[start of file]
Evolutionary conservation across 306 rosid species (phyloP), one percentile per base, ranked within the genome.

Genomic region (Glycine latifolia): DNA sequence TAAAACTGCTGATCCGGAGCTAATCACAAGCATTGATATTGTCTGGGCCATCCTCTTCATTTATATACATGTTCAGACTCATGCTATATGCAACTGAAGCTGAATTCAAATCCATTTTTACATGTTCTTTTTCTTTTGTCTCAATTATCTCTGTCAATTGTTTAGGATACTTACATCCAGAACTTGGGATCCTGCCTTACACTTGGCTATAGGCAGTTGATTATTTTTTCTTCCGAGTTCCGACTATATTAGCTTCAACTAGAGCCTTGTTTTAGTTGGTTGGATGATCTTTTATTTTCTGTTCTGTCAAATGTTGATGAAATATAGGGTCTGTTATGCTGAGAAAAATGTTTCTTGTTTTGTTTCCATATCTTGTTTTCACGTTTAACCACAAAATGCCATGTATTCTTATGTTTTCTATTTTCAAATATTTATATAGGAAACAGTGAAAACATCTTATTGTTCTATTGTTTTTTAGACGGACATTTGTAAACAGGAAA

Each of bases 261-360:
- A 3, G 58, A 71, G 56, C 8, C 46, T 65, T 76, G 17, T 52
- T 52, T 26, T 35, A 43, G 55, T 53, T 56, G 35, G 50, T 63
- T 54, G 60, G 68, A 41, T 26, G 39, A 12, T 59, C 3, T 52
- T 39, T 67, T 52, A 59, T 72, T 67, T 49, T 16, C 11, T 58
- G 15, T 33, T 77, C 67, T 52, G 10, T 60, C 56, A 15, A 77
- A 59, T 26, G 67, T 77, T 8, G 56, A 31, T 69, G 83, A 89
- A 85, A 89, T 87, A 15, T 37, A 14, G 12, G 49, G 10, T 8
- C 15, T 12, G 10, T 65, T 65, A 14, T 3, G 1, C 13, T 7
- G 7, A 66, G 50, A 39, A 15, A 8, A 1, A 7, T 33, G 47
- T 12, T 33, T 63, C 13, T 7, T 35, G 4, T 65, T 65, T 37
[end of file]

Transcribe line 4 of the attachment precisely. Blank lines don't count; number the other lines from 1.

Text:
- A 3, G 58, A 71, G 56, C 8, C 46, T 65, T 76, G 17, T 52